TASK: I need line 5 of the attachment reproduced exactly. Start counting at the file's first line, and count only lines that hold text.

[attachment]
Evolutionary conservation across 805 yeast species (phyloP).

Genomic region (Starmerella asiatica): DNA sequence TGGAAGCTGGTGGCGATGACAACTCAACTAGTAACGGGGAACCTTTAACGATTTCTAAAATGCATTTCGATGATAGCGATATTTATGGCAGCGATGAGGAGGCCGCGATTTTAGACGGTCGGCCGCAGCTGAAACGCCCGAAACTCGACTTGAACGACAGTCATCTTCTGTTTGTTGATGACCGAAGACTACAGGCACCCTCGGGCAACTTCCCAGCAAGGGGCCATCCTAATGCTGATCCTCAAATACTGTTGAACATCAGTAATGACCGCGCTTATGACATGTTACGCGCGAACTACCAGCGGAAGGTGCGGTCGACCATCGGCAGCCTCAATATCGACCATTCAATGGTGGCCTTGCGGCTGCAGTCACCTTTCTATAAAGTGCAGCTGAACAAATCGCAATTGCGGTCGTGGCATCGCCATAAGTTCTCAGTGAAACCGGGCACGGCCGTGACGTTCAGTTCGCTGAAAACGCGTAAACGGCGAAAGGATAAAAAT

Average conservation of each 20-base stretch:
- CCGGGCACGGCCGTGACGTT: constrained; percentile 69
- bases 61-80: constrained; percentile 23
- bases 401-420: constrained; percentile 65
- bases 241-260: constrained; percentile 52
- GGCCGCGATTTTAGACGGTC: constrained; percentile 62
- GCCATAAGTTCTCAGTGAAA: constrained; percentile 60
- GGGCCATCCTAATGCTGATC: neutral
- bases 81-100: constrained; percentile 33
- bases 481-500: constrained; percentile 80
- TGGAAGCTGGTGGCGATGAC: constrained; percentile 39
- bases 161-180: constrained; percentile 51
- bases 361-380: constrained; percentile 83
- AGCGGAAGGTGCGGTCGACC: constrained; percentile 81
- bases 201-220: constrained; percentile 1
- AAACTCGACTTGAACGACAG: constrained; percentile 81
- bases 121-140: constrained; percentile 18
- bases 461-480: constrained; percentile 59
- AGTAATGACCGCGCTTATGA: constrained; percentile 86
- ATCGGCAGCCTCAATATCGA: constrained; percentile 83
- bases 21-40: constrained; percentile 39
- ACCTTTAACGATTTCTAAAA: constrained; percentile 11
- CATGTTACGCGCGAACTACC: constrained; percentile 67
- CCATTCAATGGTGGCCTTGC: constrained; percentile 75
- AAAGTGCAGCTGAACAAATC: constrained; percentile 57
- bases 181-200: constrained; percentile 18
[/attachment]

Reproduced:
- bases 61-80: constrained; percentile 23